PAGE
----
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Sunday, July 25, 2010

It's a cheese stick incident, again!

When my older daughter, Samantha, was just starting to walk on her own, she quickly learned that the refrigerator meant food. It was glorious for her, walking to the fridge with the dazzling light shining down upon all of the tasty things she could eat. I could see in her eyes that she would have an almost religious experience every time I opened the heavy door for her to choose her snack, with angels singing in her ears and all. Her go-to snack was (as is true for most little ones) string cheese. "Tees, mommy. Tees, please" she would say in her adorable mispronunciation. Happy to oblige her with a healthy snack, I would open the cheese drawer, pull out one mozzarella string cheese, and open it as she studied my every move.

It wasn't long before she figured out how to open that enormous door. For a child of only 13 months, she was quite strong. She would help me carry the groceries from the front door to the kitchen, choosing the gallon jugs of vinegar over the lighter boxes of tissue. She was able to power through the strong suction of the refrigerator door to swing it wide and gaze upon her Holy Grail. Eventually she would remember that her beloved string cheese was in the drawer, conveniently situated at her level. She would proudly pull one cheese out of the drawer, carefully push the drawer back in it's original position, and close the door. Then, she would search our house high and low for me so I may open the package for her consumption.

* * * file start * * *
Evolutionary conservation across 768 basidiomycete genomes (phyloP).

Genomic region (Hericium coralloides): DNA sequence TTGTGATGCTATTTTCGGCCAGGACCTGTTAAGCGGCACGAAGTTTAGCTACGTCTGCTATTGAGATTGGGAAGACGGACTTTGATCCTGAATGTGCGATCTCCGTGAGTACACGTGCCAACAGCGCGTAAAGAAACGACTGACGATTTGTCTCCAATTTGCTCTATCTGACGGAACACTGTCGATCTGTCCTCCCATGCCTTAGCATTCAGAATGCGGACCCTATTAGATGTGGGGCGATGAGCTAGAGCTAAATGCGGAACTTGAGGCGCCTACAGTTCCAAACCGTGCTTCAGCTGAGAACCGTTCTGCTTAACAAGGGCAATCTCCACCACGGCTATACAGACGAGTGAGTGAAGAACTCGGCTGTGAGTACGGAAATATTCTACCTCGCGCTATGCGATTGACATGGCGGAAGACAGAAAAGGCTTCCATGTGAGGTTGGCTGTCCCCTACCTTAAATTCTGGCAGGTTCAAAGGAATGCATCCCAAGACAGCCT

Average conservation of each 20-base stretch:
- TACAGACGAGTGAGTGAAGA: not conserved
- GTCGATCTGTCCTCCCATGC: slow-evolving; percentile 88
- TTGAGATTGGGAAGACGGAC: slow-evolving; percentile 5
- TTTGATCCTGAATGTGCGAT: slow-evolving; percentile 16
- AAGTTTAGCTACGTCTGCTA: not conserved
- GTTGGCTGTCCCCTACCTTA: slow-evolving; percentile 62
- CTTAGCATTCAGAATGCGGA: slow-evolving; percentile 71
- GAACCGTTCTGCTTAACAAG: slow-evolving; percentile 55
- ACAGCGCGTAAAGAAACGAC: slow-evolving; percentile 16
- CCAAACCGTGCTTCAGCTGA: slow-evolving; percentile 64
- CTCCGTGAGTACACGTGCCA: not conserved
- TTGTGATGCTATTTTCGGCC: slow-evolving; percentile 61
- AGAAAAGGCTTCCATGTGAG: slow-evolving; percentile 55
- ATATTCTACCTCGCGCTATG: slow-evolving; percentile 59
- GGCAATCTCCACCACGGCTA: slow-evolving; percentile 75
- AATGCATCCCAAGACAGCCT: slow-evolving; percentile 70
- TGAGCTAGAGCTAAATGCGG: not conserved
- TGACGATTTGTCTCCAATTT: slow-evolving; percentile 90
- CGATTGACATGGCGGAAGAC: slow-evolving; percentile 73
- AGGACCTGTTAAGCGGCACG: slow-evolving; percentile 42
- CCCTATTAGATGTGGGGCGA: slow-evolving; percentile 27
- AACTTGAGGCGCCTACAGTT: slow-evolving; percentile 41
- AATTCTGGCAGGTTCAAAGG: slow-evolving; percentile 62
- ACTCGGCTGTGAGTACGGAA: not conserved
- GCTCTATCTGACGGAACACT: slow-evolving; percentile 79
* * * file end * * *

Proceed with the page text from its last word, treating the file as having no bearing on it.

One night, when my husband was home to watch this whole experience, things got emotional for me. Samantha asked me for her prized "tees" and I told her that she may go grab one. Expecting to see her stumble her way back to the living room where I was sitting so I can open it for her, I waited. She didn't come back. I called for her, "Samantha... where are you?" "Eating my tees, mommy". Puzzled, I got up and walked into the kitchen to find that not only did she open the refrigerator by herself, but she was able to open her string cheese (and even threw the wrapper away) on her own and was enjoying the fruits of her labor all by herself!

Proud of our little girl's independence, my husband praised her. I fell into a puddle of tears. Chuckling at the sight, my husband asked why I was crying. (sob) "Because she doesn't need me anymore!" I was uncontrollable. His chuckle fell into out and out laughter. "What do you mean, honey? She's barely a year old! Of course she needs you." (intense sobbing, now) "No she doesn't! She can feed herself all on her own now!"

Now, don't think that I actually believed that my 13 month old child was ready to live on her own at this point. I knew better than that. I was just expecting her independence to wait a few years before it presented itself. Samantha was too impatient for that. I was quite happy with being the go-to person in her world for life-sustaining things like food, and shelter. Apparently, she wasn't. She had been ready to move on and kick-start her independence as soon as she was able to figure out how to work that door, that drawer, and that string-cheese packaging.